Story Ideas for Media 9-25-06
Ohio State's graduation rate is on the rise. The six-year graduation rate at The Ohio State University has climbed more than 20 percent over the last decade. Based on the graduation rate of students who entered Ohio State in 2000, 71 percent have graduated, up from a rate of 68 percent last year and 55 percent for students who entered in 1990.
President Karen A. Holbrook delivered the news recently to the university's board of trustees.
"This is an extraordinary leap for us, especially when one considers that the university only fully implemented competitive admission standards on the Columbus campus in 2003. Just five years ago, the graduation rate stood at 56 percent," said Holbrook.
The increase in graduation rate reflects the growing academic strength of the student body. For the 12th consecutive year, the incoming first-year class is the best prepared in history, with an average ACT score of 26.4. CONTACT: Shelly Hoffman, (614) 247-4748.
Ohio State ranks high in business school survey. Fisher College of Business at The Ohio State University moved up to the No. 2 position in The Wall Street Journal/Harris Interactive regional ranking category. Last year, Fisher was ranked third in the annual survey. In its ranking of academic disciplines, Fisher placed sixth overall for its operations management program.
The Wall Street Journal/Harris Interactive ranks business schools in three categories: national, international and regional based on a survey of 4,125 corporate recruiters who hire M.B.A. graduates. The publication said "Recruiters this year rated Ohio State students highest for their ability to work well in teams, personal ethics and integrity, and fit with the corporate culture." CONTACT: Patricia Allen, (614) 292-8937, email@example.com SEE: http://fisher.osu.edu/newsroom/headlines/index.php?folder=65&news=461
Ohio State University offers election experts. A list of top sources for 2006 Ohio election coverage is now online. The Ohio State University has a number of faculty members who can provide you with analysis and insight on state political races and election law in Ohio. In addition, the list includes experts on topics including voting behavior, urban politics, the women's vote, economics, housing, immigration, and international issues. CONTACT: Jim Lynch, (614) 247-4110 or Amy Murray, (614) 292-8385. SEE: http://www.osu.edu/news/newsitem1447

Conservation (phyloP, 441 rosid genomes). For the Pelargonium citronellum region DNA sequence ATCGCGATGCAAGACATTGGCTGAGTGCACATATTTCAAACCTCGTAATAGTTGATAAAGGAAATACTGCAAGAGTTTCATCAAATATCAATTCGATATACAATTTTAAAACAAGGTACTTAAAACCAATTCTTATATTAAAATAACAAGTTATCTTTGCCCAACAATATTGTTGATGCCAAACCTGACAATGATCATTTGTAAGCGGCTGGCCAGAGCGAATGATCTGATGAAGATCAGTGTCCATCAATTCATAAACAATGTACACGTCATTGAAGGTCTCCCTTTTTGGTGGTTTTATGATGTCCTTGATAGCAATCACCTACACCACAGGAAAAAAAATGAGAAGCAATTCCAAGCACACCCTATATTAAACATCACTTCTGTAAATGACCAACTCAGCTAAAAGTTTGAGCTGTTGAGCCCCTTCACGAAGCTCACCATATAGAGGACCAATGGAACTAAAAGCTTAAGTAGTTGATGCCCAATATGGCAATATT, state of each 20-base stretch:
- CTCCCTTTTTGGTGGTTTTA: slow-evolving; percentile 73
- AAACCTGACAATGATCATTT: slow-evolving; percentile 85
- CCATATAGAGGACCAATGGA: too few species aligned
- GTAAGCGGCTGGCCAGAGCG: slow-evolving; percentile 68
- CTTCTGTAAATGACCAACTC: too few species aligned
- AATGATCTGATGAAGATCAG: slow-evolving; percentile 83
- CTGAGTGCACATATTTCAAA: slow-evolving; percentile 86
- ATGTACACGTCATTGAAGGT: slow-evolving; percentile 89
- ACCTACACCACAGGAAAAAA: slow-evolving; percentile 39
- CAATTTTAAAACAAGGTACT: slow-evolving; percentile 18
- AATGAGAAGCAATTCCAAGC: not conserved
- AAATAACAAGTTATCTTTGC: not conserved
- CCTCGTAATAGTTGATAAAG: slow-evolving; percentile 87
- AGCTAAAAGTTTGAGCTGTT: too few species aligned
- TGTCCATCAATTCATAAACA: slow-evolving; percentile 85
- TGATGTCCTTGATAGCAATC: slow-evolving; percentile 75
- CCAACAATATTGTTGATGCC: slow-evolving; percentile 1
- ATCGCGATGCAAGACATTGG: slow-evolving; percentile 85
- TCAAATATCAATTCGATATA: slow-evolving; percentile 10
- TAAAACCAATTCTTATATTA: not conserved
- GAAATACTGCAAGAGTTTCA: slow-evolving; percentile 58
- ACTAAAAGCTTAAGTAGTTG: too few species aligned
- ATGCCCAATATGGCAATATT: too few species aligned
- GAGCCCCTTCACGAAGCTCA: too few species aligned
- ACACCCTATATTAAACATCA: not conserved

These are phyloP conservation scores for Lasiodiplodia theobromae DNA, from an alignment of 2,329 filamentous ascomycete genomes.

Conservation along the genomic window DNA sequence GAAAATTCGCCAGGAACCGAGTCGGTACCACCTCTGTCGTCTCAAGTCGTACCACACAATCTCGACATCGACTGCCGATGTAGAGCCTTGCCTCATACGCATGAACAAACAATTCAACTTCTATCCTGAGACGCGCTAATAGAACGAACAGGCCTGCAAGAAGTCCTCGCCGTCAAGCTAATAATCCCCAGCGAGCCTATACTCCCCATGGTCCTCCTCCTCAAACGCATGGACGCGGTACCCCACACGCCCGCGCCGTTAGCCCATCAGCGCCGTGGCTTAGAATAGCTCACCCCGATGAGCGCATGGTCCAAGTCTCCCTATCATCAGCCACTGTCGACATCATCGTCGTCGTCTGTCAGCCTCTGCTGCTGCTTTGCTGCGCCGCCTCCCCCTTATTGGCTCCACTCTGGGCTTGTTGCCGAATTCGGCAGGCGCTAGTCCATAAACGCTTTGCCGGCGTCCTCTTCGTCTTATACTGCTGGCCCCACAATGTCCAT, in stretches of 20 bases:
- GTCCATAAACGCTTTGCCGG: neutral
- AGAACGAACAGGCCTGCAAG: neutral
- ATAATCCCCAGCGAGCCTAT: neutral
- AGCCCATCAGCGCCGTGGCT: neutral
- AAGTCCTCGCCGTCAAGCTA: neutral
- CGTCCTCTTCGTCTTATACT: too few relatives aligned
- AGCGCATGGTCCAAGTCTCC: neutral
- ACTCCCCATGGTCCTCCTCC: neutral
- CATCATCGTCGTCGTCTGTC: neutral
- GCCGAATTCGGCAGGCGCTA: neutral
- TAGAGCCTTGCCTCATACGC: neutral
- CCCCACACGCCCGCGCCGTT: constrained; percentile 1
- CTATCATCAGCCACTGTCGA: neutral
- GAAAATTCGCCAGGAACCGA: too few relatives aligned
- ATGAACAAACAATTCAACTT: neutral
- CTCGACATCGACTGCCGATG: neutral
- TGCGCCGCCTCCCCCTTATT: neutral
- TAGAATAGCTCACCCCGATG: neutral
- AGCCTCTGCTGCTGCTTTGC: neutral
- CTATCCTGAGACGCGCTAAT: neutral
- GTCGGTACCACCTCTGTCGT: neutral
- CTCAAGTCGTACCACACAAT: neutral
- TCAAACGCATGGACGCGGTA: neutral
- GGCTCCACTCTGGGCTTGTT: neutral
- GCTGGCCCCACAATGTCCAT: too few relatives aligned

Girls go to college to get more knowledge…new study shows why women outpace men in college degrees. Girls have long gotten better grades than boys in all levels of school. But while at one time few women used those academic skills to get degrees, new research suggests that growing incentives are helping draw women to college in record numbers.
That helps explain why, since 1982, women have outpaced men in college graduation rates. In 2004, women received 58 percent of all bachelor's degrees in the United States, compared to only 35 percent in 1960.
"What has changed is that more women are now using their longstanding academic advantages and translating them into college degrees," said Claudia Buchmann, co-author of the studies and associate professor of sociology at Ohio State.
"In the 1960s and 70s, girls were getting better grades, but many young women were not going to college, or they were dropping out of college to get married. Now the benefits of a college education are growing faster for women than they are for men, and women are taking advantage."
CONTACT: Claudia Buchmann, (614) 247-8363; Buchmann.firstname.lastname@example.org, SEE: http://researchnews.osu.edu/archive/womcolge.htm
President Holbrook to help begin campaign against relationship abuse – Sept. 26. Ohio State President Karen A. Holbrook and Columbus Coalition Against Family Violence President Karen S. Days will kick off a new campaign against relationship abuse in a news conference at 10 a.m. on Tuesday (9/26) in the Wexner Center lower lobby, 1871 N. High Street. It's Abuse is a campus-wide campaign to raise awareness and help stop relationship abuse. In addition, the two will provide results of Internet opinion survey of nearly 7,000 Ohio State students that helped shape the campaign, and be the first to sign their names to a 12 foot by 7 foot Traveling Wall which will move around campus and the city to events in support of It's Abuse. Media may park in the Ohio Union Garage, 1780 College Road. CONTACT: Lisa Griffin, (614) 341-6439 (office), or (614) 302-2135 (cell).